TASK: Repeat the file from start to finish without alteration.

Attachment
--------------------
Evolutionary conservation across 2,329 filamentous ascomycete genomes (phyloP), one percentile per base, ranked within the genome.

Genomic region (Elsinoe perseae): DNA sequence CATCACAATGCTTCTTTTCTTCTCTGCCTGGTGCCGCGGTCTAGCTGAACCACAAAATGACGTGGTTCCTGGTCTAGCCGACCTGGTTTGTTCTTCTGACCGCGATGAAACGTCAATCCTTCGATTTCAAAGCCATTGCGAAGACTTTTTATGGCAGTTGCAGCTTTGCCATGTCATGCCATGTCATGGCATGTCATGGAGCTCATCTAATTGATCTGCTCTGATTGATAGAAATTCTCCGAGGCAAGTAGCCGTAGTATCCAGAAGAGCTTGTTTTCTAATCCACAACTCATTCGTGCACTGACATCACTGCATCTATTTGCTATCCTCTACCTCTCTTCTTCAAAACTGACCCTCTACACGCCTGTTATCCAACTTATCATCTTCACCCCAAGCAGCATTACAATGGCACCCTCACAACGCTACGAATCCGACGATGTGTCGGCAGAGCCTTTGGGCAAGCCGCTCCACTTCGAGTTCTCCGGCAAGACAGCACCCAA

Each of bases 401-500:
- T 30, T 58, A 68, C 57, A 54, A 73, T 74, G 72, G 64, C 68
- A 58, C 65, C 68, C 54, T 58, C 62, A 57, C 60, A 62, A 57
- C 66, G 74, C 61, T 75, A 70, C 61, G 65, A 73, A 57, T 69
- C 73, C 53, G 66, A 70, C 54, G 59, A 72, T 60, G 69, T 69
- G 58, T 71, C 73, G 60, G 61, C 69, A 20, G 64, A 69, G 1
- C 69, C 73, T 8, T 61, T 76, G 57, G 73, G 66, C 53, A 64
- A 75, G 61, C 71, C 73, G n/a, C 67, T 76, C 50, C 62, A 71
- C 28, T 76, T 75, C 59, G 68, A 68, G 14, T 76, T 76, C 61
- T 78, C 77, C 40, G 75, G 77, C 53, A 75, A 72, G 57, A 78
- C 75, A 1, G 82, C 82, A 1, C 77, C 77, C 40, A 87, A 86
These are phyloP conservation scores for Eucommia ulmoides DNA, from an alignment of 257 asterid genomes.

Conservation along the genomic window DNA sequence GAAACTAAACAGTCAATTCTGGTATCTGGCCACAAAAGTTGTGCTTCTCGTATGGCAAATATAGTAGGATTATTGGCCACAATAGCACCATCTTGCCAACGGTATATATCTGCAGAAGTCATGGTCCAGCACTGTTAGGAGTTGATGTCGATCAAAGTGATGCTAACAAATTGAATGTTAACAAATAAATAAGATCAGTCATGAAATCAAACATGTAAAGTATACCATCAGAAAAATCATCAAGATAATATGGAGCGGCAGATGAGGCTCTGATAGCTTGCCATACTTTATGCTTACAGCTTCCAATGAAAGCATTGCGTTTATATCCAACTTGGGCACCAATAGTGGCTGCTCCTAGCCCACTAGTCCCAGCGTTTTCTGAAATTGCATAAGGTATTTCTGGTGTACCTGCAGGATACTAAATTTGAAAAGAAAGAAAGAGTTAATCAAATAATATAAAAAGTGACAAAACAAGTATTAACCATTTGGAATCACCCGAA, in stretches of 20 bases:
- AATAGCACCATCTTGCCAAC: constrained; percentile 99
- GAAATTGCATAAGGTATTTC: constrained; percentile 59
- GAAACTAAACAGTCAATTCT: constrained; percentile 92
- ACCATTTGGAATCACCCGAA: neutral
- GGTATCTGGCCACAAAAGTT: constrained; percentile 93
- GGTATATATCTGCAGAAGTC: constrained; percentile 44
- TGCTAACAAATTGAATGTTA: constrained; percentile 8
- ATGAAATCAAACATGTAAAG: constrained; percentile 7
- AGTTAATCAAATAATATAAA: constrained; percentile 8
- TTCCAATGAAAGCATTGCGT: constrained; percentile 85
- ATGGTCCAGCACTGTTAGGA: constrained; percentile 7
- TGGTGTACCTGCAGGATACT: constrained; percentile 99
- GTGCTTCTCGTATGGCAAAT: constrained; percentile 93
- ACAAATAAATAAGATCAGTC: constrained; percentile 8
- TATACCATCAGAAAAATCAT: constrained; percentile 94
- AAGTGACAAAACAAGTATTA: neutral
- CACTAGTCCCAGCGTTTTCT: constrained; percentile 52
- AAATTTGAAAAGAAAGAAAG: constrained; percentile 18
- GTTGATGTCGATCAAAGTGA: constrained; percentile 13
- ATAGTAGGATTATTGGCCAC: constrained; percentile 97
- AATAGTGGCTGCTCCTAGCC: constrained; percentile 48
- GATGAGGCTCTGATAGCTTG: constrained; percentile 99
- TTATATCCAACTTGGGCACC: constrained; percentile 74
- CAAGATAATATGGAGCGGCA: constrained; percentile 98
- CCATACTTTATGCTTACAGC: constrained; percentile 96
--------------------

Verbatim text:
Evolutionary conservation across 2,329 filamentous ascomycete genomes (phyloP), one percentile per base, ranked within the genome.

Genomic region (Elsinoe perseae): DNA sequence CATCACAATGCTTCTTTTCTTCTCTGCCTGGTGCCGCGGTCTAGCTGAACCACAAAATGACGTGGTTCCTGGTCTAGCCGACCTGGTTTGTTCTTCTGACCGCGATGAAACGTCAATCCTTCGATTTCAAAGCCATTGCGAAGACTTTTTATGGCAGTTGCAGCTTTGCCATGTCATGCCATGTCATGGCATGTCATGGAGCTCATCTAATTGATCTGCTCTGATTGATAGAAATTCTCCGAGGCAAGTAGCCGTAGTATCCAGAAGAGCTTGTTTTCTAATCCACAACTCATTCGTGCACTGACATCACTGCATCTATTTGCTATCCTCTACCTCTCTTCTTCAAAACTGACCCTCTACACGCCTGTTATCCAACTTATCATCTTCACCCCAAGCAGCATTACAATGGCACCCTCACAACGCTACGAATCCGACGATGTGTCGGCAGAGCCTTTGGGCAAGCCGCTCCACTTCGAGTTCTCCGGCAAGACAGCACCCAA

Each of bases 401-500:
- T 30, T 58, A 68, C 57, A 54, A 73, T 74, G 72, G 64, C 68
- A 58, C 65, C 68, C 54, T 58, C 62, A 57, C 60, A 62, A 57
- C 66, G 74, C 61, T 75, A 70, C 61, G 65, A 73, A 57, T 69
- C 73, C 53, G 66, A 70, C 54, G 59, A 72, T 60, G 69, T 69
- G 58, T 71, C 73, G 60, G 61, C 69, A 20, G 64, A 69, G 1
- C 69, C 73, T 8, T 61, T 76, G 57, G 73, G 66, C 53, A 64
- A 75, G 61, C 71, C 73, G n/a, C 67, T 76, C 50, C 62, A 71
- C 28, T 76, T 75, C 59, G 68, A 68, G 14, T 76, T 76, C 61
- T 78, C 77, C 40, G 75, G 77, C 53, A 75, A 72, G 57, A 78
- C 75, A 1, G 82, C 82, A 1, C 77, C 77, C 40, A 87, A 86
These are phyloP conservation scores for Eucommia ulmoides DNA, from an alignment of 257 asterid genomes.

Conservation along the genomic window DNA sequence GAAACTAAACAGTCAATTCTGGTATCTGGCCACAAAAGTTGTGCTTCTCGTATGGCAAATATAGTAGGATTATTGGCCACAATAGCACCATCTTGCCAACGGTATATATCTGCAGAAGTCATGGTCCAGCACTGTTAGGAGTTGATGTCGATCAAAGTGATGCTAACAAATTGAATGTTAACAAATAAATAAGATCAGTCATGAAATCAAACATGTAAAGTATACCATCAGAAAAATCATCAAGATAATATGGAGCGGCAGATGAGGCTCTGATAGCTTGCCATACTTTATGCTTACAGCTTCCAATGAAAGCATTGCGTTTATATCCAACTTGGGCACCAATAGTGGCTGCTCCTAGCCCACTAGTCCCAGCGTTTTCTGAAATTGCATAAGGTATTTCTGGTGTACCTGCAGGATACTAAATTTGAAAAGAAAGAAAGAGTTAATCAAATAATATAAAAAGTGACAAAACAAGTATTAACCATTTGGAATCACCCGAA, in stretches of 20 bases:
- AATAGCACCATCTTGCCAAC: constrained; percentile 99
- GAAATTGCATAAGGTATTTC: constrained; percentile 59
- GAAACTAAACAGTCAATTCT: constrained; percentile 92
- ACCATTTGGAATCACCCGAA: neutral
- GGTATCTGGCCACAAAAGTT: constrained; percentile 93
- GGTATATATCTGCAGAAGTC: constrained; percentile 44
- TGCTAACAAATTGAATGTTA: constrained; percentile 8
- ATGAAATCAAACATGTAAAG: constrained; percentile 7
- AGTTAATCAAATAATATAAA: constrained; percentile 8
- TTCCAATGAAAGCATTGCGT: constrained; percentile 85
- ATGGTCCAGCACTGTTAGGA: constrained; percentile 7
- TGGTGTACCTGCAGGATACT: constrained; percentile 99
- GTGCTTCTCGTATGGCAAAT: constrained; percentile 93
- ACAAATAAATAAGATCAGTC: constrained; percentile 8
- TATACCATCAGAAAAATCAT: constrained; percentile 94
- AAGTGACAAAACAAGTATTA: neutral
- CACTAGTCCCAGCGTTTTCT: constrained; percentile 52
- AAATTTGAAAAGAAAGAAAG: constrained; percentile 18
- GTTGATGTCGATCAAAGTGA: constrained; percentile 13
- ATAGTAGGATTATTGGCCAC: constrained; percentile 97
- AATAGTGGCTGCTCCTAGCC: constrained; percentile 48
- GATGAGGCTCTGATAGCTTG: constrained; percentile 99
- TTATATCCAACTTGGGCACC: constrained; percentile 74
- CAAGATAATATGGAGCGGCA: constrained; percentile 98
- CCATACTTTATGCTTACAGC: constrained; percentile 96